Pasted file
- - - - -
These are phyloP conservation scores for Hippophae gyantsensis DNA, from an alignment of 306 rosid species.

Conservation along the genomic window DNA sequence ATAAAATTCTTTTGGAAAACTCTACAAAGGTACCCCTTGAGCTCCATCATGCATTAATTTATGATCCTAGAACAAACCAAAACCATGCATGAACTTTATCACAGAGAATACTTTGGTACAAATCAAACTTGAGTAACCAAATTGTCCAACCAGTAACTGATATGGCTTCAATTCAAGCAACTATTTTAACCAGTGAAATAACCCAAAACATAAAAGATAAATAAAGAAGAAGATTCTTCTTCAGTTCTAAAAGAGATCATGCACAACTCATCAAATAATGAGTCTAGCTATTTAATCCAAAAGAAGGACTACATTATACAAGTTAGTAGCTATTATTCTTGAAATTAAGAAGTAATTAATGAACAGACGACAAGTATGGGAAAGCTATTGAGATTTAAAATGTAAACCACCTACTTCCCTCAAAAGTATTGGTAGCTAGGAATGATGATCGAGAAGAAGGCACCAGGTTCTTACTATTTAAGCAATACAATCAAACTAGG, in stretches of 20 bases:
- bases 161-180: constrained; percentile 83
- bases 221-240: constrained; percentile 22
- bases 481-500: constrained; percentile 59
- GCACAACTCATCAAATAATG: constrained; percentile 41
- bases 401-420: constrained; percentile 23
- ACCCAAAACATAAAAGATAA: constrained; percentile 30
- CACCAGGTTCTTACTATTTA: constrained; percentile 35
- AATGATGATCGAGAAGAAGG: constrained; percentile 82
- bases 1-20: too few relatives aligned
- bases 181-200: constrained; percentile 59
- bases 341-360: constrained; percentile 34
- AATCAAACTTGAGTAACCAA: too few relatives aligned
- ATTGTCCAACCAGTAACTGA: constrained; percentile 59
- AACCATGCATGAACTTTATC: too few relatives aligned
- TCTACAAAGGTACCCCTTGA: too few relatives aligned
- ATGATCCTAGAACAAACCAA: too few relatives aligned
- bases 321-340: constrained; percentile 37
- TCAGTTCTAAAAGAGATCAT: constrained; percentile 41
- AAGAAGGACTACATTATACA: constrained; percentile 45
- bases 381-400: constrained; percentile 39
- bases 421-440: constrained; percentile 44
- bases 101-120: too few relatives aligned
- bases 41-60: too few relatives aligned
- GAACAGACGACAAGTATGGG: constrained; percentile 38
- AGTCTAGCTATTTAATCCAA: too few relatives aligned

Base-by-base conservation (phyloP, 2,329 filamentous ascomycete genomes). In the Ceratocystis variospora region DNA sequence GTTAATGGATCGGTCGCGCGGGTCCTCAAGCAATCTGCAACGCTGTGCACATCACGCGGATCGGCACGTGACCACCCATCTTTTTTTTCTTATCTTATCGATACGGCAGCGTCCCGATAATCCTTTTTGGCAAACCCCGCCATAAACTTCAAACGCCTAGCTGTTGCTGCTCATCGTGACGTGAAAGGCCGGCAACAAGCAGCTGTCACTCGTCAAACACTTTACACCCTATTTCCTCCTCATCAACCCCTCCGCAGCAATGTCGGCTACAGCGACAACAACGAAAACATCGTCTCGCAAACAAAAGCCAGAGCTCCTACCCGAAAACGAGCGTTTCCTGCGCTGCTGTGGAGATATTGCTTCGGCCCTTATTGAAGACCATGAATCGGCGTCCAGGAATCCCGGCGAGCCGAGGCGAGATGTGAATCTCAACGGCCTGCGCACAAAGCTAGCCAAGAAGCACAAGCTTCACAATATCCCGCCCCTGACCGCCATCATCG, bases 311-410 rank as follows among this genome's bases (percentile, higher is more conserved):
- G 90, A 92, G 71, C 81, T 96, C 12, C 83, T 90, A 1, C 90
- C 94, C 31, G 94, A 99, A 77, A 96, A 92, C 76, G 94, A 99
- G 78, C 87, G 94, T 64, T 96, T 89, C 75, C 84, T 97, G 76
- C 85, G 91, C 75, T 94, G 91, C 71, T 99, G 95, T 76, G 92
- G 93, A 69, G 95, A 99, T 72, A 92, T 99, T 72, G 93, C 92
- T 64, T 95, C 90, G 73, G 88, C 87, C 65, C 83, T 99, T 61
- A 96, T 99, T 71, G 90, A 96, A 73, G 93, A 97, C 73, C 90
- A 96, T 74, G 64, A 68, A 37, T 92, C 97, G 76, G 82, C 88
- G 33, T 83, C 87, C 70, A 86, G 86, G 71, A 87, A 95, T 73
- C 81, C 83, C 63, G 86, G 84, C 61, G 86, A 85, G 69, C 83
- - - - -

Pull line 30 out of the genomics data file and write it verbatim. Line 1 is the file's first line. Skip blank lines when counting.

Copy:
- C 94, C 31, G 94, A 99, A 77, A 96, A 92, C 76, G 94, A 99